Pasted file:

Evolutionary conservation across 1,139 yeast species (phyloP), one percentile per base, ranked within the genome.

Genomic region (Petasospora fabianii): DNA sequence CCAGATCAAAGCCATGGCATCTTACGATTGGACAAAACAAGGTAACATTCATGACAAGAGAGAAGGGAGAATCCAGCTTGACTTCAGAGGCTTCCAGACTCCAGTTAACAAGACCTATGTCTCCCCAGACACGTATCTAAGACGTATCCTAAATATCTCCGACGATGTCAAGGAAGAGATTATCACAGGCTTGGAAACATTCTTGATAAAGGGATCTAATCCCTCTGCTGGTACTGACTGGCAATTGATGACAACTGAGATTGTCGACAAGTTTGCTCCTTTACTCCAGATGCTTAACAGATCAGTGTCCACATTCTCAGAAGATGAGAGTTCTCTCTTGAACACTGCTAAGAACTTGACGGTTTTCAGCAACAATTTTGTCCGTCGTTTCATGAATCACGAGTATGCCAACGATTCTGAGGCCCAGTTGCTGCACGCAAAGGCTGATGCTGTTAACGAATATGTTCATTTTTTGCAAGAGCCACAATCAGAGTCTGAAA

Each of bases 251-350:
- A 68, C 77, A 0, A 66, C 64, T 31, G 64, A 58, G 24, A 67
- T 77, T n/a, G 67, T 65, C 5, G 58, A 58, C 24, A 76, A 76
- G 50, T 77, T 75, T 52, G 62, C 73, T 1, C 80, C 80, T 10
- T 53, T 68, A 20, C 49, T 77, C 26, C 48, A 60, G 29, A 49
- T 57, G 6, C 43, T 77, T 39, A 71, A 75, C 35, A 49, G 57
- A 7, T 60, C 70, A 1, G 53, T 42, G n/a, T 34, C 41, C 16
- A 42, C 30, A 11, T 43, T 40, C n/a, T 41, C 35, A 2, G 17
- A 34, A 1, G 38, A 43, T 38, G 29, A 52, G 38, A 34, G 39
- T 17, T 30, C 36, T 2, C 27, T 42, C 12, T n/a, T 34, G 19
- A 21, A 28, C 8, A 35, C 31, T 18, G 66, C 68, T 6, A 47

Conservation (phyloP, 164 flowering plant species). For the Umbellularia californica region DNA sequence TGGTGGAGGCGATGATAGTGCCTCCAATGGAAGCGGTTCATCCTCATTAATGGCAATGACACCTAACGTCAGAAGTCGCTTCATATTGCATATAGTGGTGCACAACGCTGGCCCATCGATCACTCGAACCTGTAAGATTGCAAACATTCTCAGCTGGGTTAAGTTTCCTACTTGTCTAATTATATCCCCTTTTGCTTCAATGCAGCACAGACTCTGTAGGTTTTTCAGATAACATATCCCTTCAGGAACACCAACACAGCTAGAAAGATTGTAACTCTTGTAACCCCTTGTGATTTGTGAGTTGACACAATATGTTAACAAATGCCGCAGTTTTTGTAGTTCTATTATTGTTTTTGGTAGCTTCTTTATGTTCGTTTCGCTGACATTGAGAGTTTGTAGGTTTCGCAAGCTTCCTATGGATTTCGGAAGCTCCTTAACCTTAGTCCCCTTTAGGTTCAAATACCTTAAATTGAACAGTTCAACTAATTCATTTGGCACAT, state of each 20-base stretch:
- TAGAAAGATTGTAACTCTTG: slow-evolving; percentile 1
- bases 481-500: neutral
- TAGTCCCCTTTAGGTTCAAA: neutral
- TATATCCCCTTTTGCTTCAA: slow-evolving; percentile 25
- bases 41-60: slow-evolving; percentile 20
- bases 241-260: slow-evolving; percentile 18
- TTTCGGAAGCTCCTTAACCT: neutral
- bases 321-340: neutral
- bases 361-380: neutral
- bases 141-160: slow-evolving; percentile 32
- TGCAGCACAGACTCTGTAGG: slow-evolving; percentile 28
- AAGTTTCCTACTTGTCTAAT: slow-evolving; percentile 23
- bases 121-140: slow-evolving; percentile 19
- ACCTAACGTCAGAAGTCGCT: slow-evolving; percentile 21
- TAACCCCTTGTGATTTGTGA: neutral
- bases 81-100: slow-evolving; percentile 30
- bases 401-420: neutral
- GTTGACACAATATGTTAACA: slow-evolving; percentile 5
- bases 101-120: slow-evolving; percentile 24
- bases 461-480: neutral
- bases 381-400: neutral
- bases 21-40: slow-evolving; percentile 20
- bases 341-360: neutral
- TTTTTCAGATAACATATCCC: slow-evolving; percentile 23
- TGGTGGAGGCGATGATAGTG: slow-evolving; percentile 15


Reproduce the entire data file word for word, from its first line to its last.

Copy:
Evolutionary conservation across 1,139 yeast species (phyloP), one percentile per base, ranked within the genome.

Genomic region (Petasospora fabianii): DNA sequence CCAGATCAAAGCCATGGCATCTTACGATTGGACAAAACAAGGTAACATTCATGACAAGAGAGAAGGGAGAATCCAGCTTGACTTCAGAGGCTTCCAGACTCCAGTTAACAAGACCTATGTCTCCCCAGACACGTATCTAAGACGTATCCTAAATATCTCCGACGATGTCAAGGAAGAGATTATCACAGGCTTGGAAACATTCTTGATAAAGGGATCTAATCCCTCTGCTGGTACTGACTGGCAATTGATGACAACTGAGATTGTCGACAAGTTTGCTCCTTTACTCCAGATGCTTAACAGATCAGTGTCCACATTCTCAGAAGATGAGAGTTCTCTCTTGAACACTGCTAAGAACTTGACGGTTTTCAGCAACAATTTTGTCCGTCGTTTCATGAATCACGAGTATGCCAACGATTCTGAGGCCCAGTTGCTGCACGCAAAGGCTGATGCTGTTAACGAATATGTTCATTTTTTGCAAGAGCCACAATCAGAGTCTGAAA

Each of bases 251-350:
- A 68, C 77, A 0, A 66, C 64, T 31, G 64, A 58, G 24, A 67
- T 77, T n/a, G 67, T 65, C 5, G 58, A 58, C 24, A 76, A 76
- G 50, T 77, T 75, T 52, G 62, C 73, T 1, C 80, C 80, T 10
- T 53, T 68, A 20, C 49, T 77, C 26, C 48, A 60, G 29, A 49
- T 57, G 6, C 43, T 77, T 39, A 71, A 75, C 35, A 49, G 57
- A 7, T 60, C 70, A 1, G 53, T 42, G n/a, T 34, C 41, C 16
- A 42, C 30, A 11, T 43, T 40, C n/a, T 41, C 35, A 2, G 17
- A 34, A 1, G 38, A 43, T 38, G 29, A 52, G 38, A 34, G 39
- T 17, T 30, C 36, T 2, C 27, T 42, C 12, T n/a, T 34, G 19
- A 21, A 28, C 8, A 35, C 31, T 18, G 66, C 68, T 6, A 47

Conservation (phyloP, 164 flowering plant species). For the Umbellularia californica region DNA sequence TGGTGGAGGCGATGATAGTGCCTCCAATGGAAGCGGTTCATCCTCATTAATGGCAATGACACCTAACGTCAGAAGTCGCTTCATATTGCATATAGTGGTGCACAACGCTGGCCCATCGATCACTCGAACCTGTAAGATTGCAAACATTCTCAGCTGGGTTAAGTTTCCTACTTGTCTAATTATATCCCCTTTTGCTTCAATGCAGCACAGACTCTGTAGGTTTTTCAGATAACATATCCCTTCAGGAACACCAACACAGCTAGAAAGATTGTAACTCTTGTAACCCCTTGTGATTTGTGAGTTGACACAATATGTTAACAAATGCCGCAGTTTTTGTAGTTCTATTATTGTTTTTGGTAGCTTCTTTATGTTCGTTTCGCTGACATTGAGAGTTTGTAGGTTTCGCAAGCTTCCTATGGATTTCGGAAGCTCCTTAACCTTAGTCCCCTTTAGGTTCAAATACCTTAAATTGAACAGTTCAACTAATTCATTTGGCACAT, state of each 20-base stretch:
- TAGAAAGATTGTAACTCTTG: slow-evolving; percentile 1
- bases 481-500: neutral
- TAGTCCCCTTTAGGTTCAAA: neutral
- TATATCCCCTTTTGCTTCAA: slow-evolving; percentile 25
- bases 41-60: slow-evolving; percentile 20
- bases 241-260: slow-evolving; percentile 18
- TTTCGGAAGCTCCTTAACCT: neutral
- bases 321-340: neutral
- bases 361-380: neutral
- bases 141-160: slow-evolving; percentile 32
- TGCAGCACAGACTCTGTAGG: slow-evolving; percentile 28
- AAGTTTCCTACTTGTCTAAT: slow-evolving; percentile 23
- bases 121-140: slow-evolving; percentile 19
- ACCTAACGTCAGAAGTCGCT: slow-evolving; percentile 21
- TAACCCCTTGTGATTTGTGA: neutral
- bases 81-100: slow-evolving; percentile 30
- bases 401-420: neutral
- GTTGACACAATATGTTAACA: slow-evolving; percentile 5
- bases 101-120: slow-evolving; percentile 24
- bases 461-480: neutral
- bases 381-400: neutral
- bases 21-40: slow-evolving; percentile 20
- bases 341-360: neutral
- TTTTTCAGATAACATATCCC: slow-evolving; percentile 23
- TGGTGGAGGCGATGATAGTG: slow-evolving; percentile 15